Photos of "Haggle" at ASEAN@50 both amusing and ominous. EJK issue avoided by all the conferees, except that "crush ng bayan," Canadian PM Justin Trudeau, who was as brave as he's handsome. Digong was for the most part statesmanlike, except for verbal jab at Obama, his murder-at-age 16 spin and now his tirade vs.Trudeau.

US President Donald Trump at first couldn't handle the famous "Haggle", as he tried to grab the hand of Vietnamese Prime Nguyen Xuan Phuc, thus leaving President Duterte's hang hanging in the air. 

Finally, voila, Donald Trump caught the hang of it, grabs President Digong's right hand, to the great amusement of the Vietnamese PM at his right. It was apparently too complicated a maneuver for the US' Big Guy.

The 50th Anniversary of ASEAN, with President Duterte hosting this mega-milestone back to back with the 31st ASEAN Summit of Leaders that he chaired, is now history. Regional and world leaders who attended these twin events have all flown home with their happy memories of camaraderie and banquets, dazzling shows put up by our host people and conferences among political and business leaders, tea among the state leaders' spouses, etc.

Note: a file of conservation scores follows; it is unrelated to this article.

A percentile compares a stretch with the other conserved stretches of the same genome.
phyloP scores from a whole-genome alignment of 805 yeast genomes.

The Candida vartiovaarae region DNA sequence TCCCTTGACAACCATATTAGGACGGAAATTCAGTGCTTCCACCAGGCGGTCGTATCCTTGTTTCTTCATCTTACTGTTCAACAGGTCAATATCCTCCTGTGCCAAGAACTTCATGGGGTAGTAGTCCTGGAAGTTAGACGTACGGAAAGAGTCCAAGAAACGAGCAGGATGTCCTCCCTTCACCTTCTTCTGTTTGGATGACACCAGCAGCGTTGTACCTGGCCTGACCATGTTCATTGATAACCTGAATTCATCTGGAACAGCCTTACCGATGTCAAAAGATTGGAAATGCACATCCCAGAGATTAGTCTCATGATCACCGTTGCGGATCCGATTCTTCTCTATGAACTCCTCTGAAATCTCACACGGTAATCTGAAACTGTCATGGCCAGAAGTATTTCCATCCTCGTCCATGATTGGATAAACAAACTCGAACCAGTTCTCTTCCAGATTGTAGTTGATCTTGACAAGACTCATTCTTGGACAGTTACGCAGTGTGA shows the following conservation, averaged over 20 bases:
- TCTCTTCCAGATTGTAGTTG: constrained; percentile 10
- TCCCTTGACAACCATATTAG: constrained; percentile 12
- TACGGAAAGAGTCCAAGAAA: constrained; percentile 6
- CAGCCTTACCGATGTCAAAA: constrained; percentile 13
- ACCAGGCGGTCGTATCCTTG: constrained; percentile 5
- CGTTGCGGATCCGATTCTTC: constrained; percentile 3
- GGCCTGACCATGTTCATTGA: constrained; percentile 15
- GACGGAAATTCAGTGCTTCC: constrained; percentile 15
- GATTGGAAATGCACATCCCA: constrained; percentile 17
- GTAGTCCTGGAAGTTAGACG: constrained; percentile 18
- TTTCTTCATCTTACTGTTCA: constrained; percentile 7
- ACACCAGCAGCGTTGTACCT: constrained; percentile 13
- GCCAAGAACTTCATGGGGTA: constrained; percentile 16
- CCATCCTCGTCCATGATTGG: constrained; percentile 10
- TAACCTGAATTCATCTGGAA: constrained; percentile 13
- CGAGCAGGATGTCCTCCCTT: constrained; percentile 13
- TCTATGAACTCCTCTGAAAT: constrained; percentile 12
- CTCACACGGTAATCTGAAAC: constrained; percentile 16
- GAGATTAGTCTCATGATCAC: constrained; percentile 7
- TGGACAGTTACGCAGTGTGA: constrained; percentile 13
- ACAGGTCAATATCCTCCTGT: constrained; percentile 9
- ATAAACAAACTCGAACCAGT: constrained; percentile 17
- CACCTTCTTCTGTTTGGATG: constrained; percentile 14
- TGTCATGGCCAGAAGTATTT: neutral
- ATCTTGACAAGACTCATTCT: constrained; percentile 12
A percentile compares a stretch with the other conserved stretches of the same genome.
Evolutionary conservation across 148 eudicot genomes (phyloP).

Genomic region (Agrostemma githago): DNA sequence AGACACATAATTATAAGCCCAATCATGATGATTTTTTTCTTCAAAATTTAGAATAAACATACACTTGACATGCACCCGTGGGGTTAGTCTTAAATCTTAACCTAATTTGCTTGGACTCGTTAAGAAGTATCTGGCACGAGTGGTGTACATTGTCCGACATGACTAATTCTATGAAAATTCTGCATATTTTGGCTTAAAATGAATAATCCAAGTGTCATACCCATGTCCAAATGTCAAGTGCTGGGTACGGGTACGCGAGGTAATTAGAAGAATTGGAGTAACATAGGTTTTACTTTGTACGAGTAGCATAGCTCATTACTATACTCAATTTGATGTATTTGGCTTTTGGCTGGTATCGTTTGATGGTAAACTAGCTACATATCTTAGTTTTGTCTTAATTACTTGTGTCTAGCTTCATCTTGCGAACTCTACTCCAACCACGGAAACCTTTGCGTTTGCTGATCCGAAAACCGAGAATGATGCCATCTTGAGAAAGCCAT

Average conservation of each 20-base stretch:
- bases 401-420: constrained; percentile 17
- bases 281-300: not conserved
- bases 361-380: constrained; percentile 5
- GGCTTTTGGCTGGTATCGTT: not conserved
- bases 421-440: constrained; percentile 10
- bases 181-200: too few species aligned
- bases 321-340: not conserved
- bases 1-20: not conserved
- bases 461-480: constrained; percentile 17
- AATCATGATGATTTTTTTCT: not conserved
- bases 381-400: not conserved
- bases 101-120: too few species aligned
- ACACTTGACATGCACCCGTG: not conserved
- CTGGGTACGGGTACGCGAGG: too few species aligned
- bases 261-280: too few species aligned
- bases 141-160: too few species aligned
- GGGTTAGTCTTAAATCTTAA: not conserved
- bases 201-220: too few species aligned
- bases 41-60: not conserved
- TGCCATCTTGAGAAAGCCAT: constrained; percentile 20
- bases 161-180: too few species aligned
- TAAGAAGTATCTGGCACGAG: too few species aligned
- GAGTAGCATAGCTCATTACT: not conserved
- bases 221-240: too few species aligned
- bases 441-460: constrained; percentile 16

As they say, a picture is worth a thousand words, and among the most amusing shots of ASEAN@50 was that of US President Trump trying to master the complications of the "Haggle."  First he grabbed the left hand of Vietnamese Prime Minister Nguyen Xuan Phuc with both his hands, looking awfully confused---thereby leaving the right hand of Mr. Duterte hanging in the air. That was a fantastic shot of Trump in confusion, and to my mind, highly symbolic of the disconnect between the two presidents---despite media hyping about how famously they got along. 


But after the conferees get home and report to their constituents, what's there to remember? What are the summit issues that left strong impressions on the leaders and their aides?  What do the Filipino people remember of those historic back-to-back events, aside from the dazzling entertainment program for state dignitaries at the SMX they saw on TV?  No school the whole week, restricted ASEAN lanes and "locked-down" areas. Would that the metropolis would be that orderly forever!  

The most significant development within the back-to-back events is the way certain issues that have tremendous bearing on the life of nations and peoples have been skirted around---the biggest of them all the state of human rights in ASEAN.